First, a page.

This final season is doing something that we usually don't get with a television series -- a chance to revisit our memories from the past five seasons in a way that helps augment the current narrative and inform the way we read the new life and the existing one. It's a show that rewards us for paying attention and immersing ourselves in the experience -- last night's episode was a great example of that.

And feel free to sign me up to watch the Jack and Hurley show, because I love the interaction between those two characters.
Great review! As it winds down, what we really always have been shown in LOST is beginning to make sense - as it should. Only after "Lighthouse" did I realize what is really going on, and how it will all end...
Harleypeyton said…
I dunno. Other than Hurley, it was a sub-par episode. And there's nothing more aggravating than smart characters doing stupid things cuz the writers made them do it. LIke finding a mirror that allows you to look into your past -- and your past is the source of much angst in your life -- and deciding that the very first thing to do is break it into a million pieces.

Right.

Was there a sign outside the piano auditions that read WELCOME CANDIDATES? Heh.

The end seems clear. Jack takes Jacob's place, and remains on the island.
The CineManiac said…
I'm with you guys, I don't understand all the nonsense about this being a "bad" episode.

I loved getting back to Season 1, returning to the caves, finding Shannon's inhaler, etc. As Hurley said "This is cool dude. Very old school." And I loved it.

Also loved Jack-X getting to redeem himself with David, and Jack hopefully, finally getting over his father's harsh words and understanding he DOES have what it takes.

In fact the part that I was least interested in last night was the Claire storyline. Don't get me wrong, I still enjoyed it a lot, I'm just saying of the 3 stories, that was the one I was least involved in.

All in all a great episode.
frank1569 said…
'The Incident' happened AFTER Jacob had already 'touched' his 'Candidates' in timestream A. Which means he's still pushing them towards whatever bigger thing they're intrinsic to in timestream B, right? (No reason to accept he was 'killed' by the nuke yet.) 20+ years after 'The Incident' and they're all on the same plane again... it would seem that, though the Candidates' lives may be different in timestream B, Jacob is still captain of their ship. Which suggests Jacob's mission spans ALL timestreams...?
rockauteur said…
Great episode, unlike what the critics are saying, though I am getting a little tired of the flash sideways, and hopefully we'll get some connective tissue soon.

I do like your theory though about the lighthouse looking glass connecting to the flashbacks... That's an insane but wonderful theory that grounds them much more in the narrative structure of the show than ever before. Interesting also about his special powers vs. Smokey's. So did Ben not know about Smokey's exact powers when he went to be "judged" last season? Confused.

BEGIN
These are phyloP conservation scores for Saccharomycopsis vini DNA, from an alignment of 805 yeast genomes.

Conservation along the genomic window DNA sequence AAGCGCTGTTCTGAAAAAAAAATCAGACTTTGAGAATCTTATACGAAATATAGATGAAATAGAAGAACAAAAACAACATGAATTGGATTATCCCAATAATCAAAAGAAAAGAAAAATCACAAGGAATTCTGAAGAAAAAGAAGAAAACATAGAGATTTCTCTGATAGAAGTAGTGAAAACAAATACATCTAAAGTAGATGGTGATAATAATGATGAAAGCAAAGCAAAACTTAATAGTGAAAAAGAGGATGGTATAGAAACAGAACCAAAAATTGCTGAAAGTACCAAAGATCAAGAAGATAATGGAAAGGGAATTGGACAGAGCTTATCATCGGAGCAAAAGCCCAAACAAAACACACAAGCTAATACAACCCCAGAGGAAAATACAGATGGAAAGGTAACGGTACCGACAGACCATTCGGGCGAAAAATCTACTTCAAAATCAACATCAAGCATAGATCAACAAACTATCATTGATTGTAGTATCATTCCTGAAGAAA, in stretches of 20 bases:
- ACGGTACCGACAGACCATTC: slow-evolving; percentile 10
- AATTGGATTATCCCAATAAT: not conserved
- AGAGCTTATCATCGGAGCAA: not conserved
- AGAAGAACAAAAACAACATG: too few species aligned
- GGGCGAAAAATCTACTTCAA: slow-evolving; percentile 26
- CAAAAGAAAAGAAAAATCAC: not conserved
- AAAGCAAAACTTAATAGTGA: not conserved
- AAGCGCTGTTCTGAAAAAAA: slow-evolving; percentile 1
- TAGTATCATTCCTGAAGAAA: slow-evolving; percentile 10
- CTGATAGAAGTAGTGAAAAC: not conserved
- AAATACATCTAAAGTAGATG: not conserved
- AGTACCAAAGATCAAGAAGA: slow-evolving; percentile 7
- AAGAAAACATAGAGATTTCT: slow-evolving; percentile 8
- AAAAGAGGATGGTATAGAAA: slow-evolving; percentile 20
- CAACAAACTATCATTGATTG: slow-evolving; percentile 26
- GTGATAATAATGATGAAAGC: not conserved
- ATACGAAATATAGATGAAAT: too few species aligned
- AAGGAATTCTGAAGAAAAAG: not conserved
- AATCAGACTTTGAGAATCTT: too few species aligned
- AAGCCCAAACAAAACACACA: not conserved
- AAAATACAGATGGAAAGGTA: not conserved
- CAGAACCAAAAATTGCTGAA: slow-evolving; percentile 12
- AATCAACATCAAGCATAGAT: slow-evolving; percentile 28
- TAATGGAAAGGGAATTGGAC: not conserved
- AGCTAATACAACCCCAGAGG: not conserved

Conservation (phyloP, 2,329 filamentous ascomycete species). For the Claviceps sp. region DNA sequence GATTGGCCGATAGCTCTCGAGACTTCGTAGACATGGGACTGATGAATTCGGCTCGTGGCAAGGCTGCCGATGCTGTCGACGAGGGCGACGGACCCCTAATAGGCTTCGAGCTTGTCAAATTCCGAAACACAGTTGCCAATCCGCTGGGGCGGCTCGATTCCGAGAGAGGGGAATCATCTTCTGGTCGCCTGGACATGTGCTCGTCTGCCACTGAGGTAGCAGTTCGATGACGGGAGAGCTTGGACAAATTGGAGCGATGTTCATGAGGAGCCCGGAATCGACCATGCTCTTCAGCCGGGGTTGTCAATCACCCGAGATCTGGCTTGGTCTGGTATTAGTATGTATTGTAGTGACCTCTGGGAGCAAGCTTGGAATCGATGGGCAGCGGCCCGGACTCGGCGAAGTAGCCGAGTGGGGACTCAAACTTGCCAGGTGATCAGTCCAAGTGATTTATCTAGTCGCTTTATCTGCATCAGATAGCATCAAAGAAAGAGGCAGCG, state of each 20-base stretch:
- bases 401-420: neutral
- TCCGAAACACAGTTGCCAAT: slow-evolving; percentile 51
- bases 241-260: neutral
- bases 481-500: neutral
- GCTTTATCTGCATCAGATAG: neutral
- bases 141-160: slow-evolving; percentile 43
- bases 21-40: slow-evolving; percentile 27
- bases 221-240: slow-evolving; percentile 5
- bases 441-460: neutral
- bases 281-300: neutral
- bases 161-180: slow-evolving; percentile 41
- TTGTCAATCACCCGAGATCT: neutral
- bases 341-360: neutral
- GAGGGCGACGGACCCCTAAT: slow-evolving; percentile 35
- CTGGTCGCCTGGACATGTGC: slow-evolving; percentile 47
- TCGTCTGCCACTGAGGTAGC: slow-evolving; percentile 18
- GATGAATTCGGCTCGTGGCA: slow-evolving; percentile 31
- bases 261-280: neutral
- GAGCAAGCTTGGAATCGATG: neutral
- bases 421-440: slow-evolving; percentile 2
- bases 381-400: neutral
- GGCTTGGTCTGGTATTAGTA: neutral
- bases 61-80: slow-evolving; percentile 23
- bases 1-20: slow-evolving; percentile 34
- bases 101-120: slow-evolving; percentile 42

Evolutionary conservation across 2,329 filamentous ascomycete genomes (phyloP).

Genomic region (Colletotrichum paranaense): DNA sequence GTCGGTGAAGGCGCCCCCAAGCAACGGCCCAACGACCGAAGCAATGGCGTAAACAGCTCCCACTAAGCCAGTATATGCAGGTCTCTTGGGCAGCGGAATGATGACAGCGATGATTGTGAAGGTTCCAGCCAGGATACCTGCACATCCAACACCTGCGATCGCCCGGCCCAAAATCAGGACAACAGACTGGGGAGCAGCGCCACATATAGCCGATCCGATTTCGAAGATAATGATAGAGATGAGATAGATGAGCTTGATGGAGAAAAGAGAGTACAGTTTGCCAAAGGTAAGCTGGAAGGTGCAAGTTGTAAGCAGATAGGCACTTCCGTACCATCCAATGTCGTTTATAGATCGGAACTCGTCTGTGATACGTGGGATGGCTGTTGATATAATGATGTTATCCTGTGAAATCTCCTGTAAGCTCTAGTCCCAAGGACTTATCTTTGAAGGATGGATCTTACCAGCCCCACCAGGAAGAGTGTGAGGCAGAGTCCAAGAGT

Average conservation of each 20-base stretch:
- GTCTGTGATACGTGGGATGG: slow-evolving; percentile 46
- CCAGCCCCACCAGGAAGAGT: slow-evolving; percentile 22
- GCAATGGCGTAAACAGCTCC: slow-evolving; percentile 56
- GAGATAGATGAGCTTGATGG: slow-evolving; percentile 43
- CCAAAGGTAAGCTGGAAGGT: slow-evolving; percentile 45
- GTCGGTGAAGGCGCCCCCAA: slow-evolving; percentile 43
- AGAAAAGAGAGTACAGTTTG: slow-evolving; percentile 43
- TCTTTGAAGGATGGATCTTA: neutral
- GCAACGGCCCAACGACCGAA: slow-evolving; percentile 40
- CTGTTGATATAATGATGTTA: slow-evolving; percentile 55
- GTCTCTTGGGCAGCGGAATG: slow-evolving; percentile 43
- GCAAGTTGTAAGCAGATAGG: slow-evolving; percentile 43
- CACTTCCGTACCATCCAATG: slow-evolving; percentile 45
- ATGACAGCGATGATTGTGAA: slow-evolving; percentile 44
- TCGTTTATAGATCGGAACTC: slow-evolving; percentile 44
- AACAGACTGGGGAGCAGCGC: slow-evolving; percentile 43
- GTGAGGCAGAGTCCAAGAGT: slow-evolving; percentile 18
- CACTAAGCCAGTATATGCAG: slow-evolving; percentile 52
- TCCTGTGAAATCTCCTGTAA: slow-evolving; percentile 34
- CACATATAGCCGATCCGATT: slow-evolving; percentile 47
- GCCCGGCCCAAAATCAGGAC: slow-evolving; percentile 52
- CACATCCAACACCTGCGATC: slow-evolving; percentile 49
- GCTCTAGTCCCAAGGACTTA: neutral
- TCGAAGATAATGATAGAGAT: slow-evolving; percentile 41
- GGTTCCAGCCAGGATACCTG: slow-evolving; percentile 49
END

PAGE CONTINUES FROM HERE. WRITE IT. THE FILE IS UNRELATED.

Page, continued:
Have Team Darlton talked about whether or not we will see more Dharma this season at all? I kind of wonder what happened to everyone in both timelines after Jughead exploded. How come Miles doesn't seem concerned about what happened to his father? Miles has barely gotten screen time this season but I'd be wondering that if I were him! Also, is he a candidate?

I didn't catch Kate's name on the lighthouse compass... Was her name crossed off? Is she still a candidate? Does Jacob know something that Smokey does not? Or vice versa? I definitely believe that the cave is not Jacob's cave, its definitely Smokey's domain. Were there other names on the wheel besides the Oceanic crew that were NOT crossed off?

Annoyed we didn't get to see who was 108, but I do believe it was Desmond. It wouldn't be Widmore and there's no one else that really matters. Too bad Walt isn't a candidate! Haha. Though do you think that "special" children are all candidates in their own way? Which could explain why they were all taken in the first place.

Interesting theory about Jack's ex-wife. I don't think its gonna be Juliet though.

Didn't Justin seem more articulate this episode than he did last season? He seemed really stupid in the previous installment.... and seemed to have gotten smarter under pressure. Even so, how did those idiots become Others anyway?

At what point did Jacob start crossing off people on the list? If the numbers were on the radio signal when Hurley's old pal heard them, has he known for years (like since the 70s or so) that Jack, etc were candidates? ANd how come they weren't on the Others list when they first got to the beach in season 1?
Annie said…
LOVE the flashbacks theory! I think we have a winner here. Would explain alot about the show.

Is David's mom Juliet? It would make sense in a twisted sort of way.

Great ep regardless of what some critics are saying.
Anonymous said…
I don't get what you mean about Kitty and Snowdrop. Why are they important?
mck said…